Canine Lessons

Sue Gelber, First Prize Winner Realize Writer's Contest!

I’m in love with an elderly basset hound. I don’t know his name – I’m not even sure he’s male – but I call him Ben. Ben the Basset Hound. I see him every morning, lumbering along the walking path behind our house. His daily pilgrimage usually takes place right when I’ve sat down to nurse a cup of coffee over the newspaper. Ben is mostly dark with a white patch on his belly and a big white spot at the tip of his tail. He has long ears, and although I can’t quite see them from my kitchen window, I imagine he has the classic forlorn basset hound eyes.

The walking path has a slight downhill grade, and sometimes Ben trots ahead of his owner, gravity helping his stretched-out torso move along. But some days Ben lags behind, waddling slowly, repeatedly stopping to sniff the plants, even though he’s certainly smelled them all before. Most days he goes at a slow crawl, covering the path in 15 minutes when it really should take five at the most. Many days, especially in winter, Ben doesn’t even make it all the way down the hill. He digs in his paws and stops. He and his owner do a power-struggle dance, replete with tugs on the leash and a few exhortations to get him going. He puts his head down, refusing to give in to the pressure on the collar around his neck. On those days, his owner simply turns around and heads back up the hill towards home.

On days like that, I want to yell out the window, “Ben, I’m with you! I’m just not feeling it today!” Some days are easy and full of energy, but other days are a struggle, when the body feels like a traitor. Does Ben have hip pain? Does Ben wake us some mornings with an ache in his shoulders that won’t go away? Does Ben sometimes feel too tired to go on?

What strikes me is the patience of his owner, even when Ben has paused to take entirely too much time inspecting a bush. His owner stands waiting – sometimes tugging at the leash, more often looking around, passing the time, taking in the view. Some mornings she stands with her head hung down, in resignation or exhaustion. Some days she turns her back to the wind and looks up at the sky. But she always waits, never giving more than a quick jerk on the leash. And usually Ben moves again, plodding slowly, but with a rapidly wagging tail. The white tip makes the cadence of his wag easy to see, even from my kitchen window. He never fails to wag enthusiastically.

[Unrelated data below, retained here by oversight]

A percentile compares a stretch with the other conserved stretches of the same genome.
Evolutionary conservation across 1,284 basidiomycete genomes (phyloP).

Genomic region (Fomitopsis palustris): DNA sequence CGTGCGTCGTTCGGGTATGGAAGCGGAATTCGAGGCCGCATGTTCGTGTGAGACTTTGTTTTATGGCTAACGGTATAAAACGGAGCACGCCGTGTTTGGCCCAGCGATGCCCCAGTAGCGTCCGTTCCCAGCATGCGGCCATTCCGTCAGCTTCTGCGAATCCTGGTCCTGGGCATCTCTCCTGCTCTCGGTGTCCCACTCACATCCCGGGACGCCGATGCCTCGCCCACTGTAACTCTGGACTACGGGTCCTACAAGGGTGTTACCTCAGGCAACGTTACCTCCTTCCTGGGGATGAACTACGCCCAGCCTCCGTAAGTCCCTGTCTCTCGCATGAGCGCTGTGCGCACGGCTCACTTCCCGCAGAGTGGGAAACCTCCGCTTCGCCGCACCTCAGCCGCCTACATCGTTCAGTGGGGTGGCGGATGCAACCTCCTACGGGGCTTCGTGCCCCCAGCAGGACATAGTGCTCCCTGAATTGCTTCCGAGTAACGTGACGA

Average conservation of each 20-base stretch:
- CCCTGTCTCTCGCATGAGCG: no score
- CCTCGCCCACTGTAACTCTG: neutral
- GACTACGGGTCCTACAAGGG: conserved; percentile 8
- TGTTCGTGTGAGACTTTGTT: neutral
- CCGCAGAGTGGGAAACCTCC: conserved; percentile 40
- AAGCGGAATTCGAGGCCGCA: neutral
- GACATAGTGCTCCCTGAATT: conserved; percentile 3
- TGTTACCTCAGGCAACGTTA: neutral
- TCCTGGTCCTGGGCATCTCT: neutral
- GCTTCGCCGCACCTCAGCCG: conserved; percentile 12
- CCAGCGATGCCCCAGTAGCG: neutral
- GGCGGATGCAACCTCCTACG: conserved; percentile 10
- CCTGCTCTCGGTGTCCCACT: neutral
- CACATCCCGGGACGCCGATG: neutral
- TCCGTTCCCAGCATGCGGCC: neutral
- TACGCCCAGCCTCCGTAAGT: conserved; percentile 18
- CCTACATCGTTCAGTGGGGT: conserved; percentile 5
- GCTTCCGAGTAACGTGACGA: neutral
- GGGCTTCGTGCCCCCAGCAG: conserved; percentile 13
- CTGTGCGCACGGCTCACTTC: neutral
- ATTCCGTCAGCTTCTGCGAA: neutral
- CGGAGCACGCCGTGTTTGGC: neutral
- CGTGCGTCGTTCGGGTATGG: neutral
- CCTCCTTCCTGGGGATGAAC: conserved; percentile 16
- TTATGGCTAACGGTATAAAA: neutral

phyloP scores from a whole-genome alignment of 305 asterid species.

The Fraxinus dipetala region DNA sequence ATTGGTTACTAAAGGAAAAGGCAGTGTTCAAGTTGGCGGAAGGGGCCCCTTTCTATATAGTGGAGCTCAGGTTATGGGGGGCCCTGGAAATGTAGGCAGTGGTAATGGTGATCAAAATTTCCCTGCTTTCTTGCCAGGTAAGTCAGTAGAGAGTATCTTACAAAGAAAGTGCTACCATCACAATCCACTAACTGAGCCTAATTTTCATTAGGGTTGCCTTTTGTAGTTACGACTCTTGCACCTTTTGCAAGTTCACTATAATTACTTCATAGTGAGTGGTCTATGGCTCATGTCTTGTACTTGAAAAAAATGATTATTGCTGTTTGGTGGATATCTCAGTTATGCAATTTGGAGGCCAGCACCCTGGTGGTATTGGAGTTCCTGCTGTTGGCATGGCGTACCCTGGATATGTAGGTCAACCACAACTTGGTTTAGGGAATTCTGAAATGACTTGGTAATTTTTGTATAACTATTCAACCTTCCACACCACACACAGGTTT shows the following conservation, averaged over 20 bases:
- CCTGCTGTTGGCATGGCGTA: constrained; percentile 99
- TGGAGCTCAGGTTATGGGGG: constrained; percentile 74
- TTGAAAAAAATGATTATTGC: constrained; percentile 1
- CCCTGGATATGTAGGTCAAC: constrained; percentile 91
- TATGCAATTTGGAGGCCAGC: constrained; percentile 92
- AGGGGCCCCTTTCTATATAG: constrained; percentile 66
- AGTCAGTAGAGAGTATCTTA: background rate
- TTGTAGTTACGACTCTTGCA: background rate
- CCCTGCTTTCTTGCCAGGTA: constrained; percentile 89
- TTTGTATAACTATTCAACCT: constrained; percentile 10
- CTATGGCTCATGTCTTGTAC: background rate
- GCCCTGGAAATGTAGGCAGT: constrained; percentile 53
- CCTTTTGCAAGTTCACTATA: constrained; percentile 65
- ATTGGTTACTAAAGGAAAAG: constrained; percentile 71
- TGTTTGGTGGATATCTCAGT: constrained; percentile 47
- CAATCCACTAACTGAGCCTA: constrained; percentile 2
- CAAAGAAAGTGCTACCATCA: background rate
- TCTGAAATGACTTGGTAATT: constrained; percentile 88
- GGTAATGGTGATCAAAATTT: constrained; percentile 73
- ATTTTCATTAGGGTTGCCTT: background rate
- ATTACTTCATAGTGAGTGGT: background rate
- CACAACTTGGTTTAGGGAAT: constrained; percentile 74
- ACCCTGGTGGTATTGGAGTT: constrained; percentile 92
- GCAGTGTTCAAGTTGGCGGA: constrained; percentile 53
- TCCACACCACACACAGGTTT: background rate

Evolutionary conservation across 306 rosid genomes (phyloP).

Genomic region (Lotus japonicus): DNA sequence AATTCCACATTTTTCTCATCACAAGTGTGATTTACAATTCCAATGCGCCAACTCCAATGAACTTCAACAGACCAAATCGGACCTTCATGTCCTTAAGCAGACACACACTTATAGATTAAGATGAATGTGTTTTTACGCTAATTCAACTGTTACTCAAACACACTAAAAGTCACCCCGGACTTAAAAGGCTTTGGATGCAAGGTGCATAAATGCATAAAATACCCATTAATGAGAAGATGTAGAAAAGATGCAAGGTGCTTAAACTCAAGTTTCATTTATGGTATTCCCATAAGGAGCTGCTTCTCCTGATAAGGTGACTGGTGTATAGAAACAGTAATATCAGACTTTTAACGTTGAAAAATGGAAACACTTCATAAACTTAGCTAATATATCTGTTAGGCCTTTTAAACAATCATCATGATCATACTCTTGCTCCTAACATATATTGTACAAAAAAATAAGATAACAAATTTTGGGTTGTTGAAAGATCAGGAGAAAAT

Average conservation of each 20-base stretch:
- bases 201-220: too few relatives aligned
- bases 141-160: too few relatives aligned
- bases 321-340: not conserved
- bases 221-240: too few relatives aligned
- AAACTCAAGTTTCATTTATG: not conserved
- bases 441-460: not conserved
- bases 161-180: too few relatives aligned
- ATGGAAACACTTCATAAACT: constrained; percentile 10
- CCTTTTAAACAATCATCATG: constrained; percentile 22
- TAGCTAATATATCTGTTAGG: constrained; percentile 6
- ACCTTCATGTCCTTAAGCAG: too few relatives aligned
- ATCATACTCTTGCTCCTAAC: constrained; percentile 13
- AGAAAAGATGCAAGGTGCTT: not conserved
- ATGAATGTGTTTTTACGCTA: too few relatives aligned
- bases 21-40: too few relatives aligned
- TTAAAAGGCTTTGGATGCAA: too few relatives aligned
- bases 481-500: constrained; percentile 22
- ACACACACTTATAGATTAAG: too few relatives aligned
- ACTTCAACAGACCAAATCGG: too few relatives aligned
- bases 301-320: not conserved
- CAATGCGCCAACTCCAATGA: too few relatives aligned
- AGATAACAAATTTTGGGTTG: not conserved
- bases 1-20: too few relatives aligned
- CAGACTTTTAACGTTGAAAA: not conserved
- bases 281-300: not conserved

Over cocktails with friends one night, the conversation turns to aging parents, as it often does. We launch into a litany of observations that evolves into a clutch of complaints. She’s not taking her medication. He’s not following the doctor’s diet. They refuse to move out of that big old house, and it’s just too much work for them.  She left the stove on again. He shouldn’t be driving anymore. They refuse to change. They’re being unreasonable. 

Inevitably, we weave our own woes into the discussion: knees that may or may not need to be replaced, hormones that are out of whack, neck pain that won’t go away. We segue from one generation of medical woes to the other, as if they are intertwined. We’re the caregivers, but we’re also the ones who need care. And hovering above our conversation is the unstated cloud of concern: someday our children will be sitting around complaining about us. She’s not doing what the doctor said. She should be getting more exercise. She’s not trying hard enough. She’s being stubborn.

I consider telling my friends about Ben, about how he makes such a valiant effort every morning, but some days his best efforts aren’t enough to get him down the path. When he digs in his paws, he’s not being unreasonable, he’s just done all he can. I want to tell them about his owner, standing there in her red jacket, pulling at the leash while Ben merely wags his tail. 

I’m too embarrassed to admit I’m learning life lessons from a dog I’ve never even met, so I say nothing about Ben to my friends. Still, I’m struck by the balanced grace of Ben and his owner – the effort and the patience. Ben’s relentlessly wagging tail acts as a translator, making it understood that he’s trying to do what’s expected, but he’s just not able. His actions could be seen as stubborn, but the wagging tail makes the message clear: he’s doing the best he can.

 One day recently, Ben made it no more than 30 feet down the path before he slowed to a halt. It was all he could do – just one of those days. His owner kept walking until the leash yanked her back. She turned and looked at Ben. He started wagging his tail. She paused for a moment and then trudged back towards him. His tail picked up pace, bobbing like a metronome. She walked up next to him and gave him a pat on the head. Then they both proceeded up the hill, their legs moving slowly, Ben’s tail waving rapidly. I watched them disappear around the corner.

Every wag of Ben’s tail that morning, like every wag every morning, told a story about growing older. I’m trying. I’m grateful. I still love you. I’m still here.